Many Arabs appear resigned to the prospect of war against Iraq after Sunday's meeting of the U.S., British and Spanish leaders.
Few Jordanians believe war can be averted at this point. They do not think Saddam Hussein will respond to President Bush's ultimatum issued Sunday to disarm immediately or face the consequences.
With war looming, Jordanians are already focusing their concerns on the impact a war will have on their lives, and on stability in the region.
In Egypt, political commentators are raising concerns about the repercussions of the deep divisions within the United Nations Security Council over the Iraq crisis.
An editorial in the English-language Jordan Times had harsh words for American policy, calling the Sunday summit an ultimatum for the world, "to jump on Washington's war bandwagon." The newspaper said the summit was really just a war council.
Jordan's second largest newspaper, A-Dustur, reflected a general resignation about the prospects of war. The editorial said the American, British and Spanish leaders are already talking about a post-war Iraq, without paying attention to intense efforts underway to try to avert a war.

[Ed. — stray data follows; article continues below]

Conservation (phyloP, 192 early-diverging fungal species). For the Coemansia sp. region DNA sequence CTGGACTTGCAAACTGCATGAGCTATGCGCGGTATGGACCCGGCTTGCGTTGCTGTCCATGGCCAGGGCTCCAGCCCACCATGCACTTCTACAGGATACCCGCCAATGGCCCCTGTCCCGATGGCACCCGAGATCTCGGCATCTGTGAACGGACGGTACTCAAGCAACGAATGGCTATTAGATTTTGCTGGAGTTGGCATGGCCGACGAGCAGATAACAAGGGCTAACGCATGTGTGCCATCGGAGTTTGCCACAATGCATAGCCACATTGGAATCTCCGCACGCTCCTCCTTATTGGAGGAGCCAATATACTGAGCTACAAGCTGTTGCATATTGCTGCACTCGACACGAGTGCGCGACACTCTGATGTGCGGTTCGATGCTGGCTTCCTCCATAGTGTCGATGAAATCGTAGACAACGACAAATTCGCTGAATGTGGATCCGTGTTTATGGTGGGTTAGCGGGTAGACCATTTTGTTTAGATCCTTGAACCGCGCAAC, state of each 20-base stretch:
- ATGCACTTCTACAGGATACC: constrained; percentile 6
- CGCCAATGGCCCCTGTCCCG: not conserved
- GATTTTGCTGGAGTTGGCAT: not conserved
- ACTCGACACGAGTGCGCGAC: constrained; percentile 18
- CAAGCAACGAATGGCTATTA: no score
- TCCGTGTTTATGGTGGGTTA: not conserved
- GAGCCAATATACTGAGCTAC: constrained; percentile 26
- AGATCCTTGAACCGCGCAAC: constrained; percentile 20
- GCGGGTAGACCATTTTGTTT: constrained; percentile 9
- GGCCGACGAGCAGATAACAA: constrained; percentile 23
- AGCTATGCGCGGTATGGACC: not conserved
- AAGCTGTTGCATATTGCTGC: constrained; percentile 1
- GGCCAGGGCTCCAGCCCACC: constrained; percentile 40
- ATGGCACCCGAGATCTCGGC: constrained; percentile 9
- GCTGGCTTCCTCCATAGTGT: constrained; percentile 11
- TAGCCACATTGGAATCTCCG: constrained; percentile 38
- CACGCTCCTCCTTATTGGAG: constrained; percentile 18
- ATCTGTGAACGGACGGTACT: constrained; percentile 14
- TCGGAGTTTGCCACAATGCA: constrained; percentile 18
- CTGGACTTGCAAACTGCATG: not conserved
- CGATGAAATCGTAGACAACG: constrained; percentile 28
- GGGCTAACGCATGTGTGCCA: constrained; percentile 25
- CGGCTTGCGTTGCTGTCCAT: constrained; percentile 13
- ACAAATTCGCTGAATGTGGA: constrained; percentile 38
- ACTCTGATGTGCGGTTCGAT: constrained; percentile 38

A spokesman for the Cairo-based Arab League urges continuing the U.N. weapons inspections inside Iraq. Spokesman Hisham Youssef says if progress is being achieved, then nobody should be talking about regime change in Baghdad.
But his comments were made as a U.S. official told U.N. inspectors to prepare to leave Iraq in anticipation of conflict there. Many foreign diplomatic missions in countries near Iraq have also advised non-essential staff and diplomatic families to leave the area.
Finally, the editor of the Jordanian Arab el-Yom newspaper, criticizes the media for making it sound like the battle in Iraq will not last long. He warns that it will not be, in his words, a picnic for American troops fighting in Baghdad in what he terms Saddam Hussein's last war.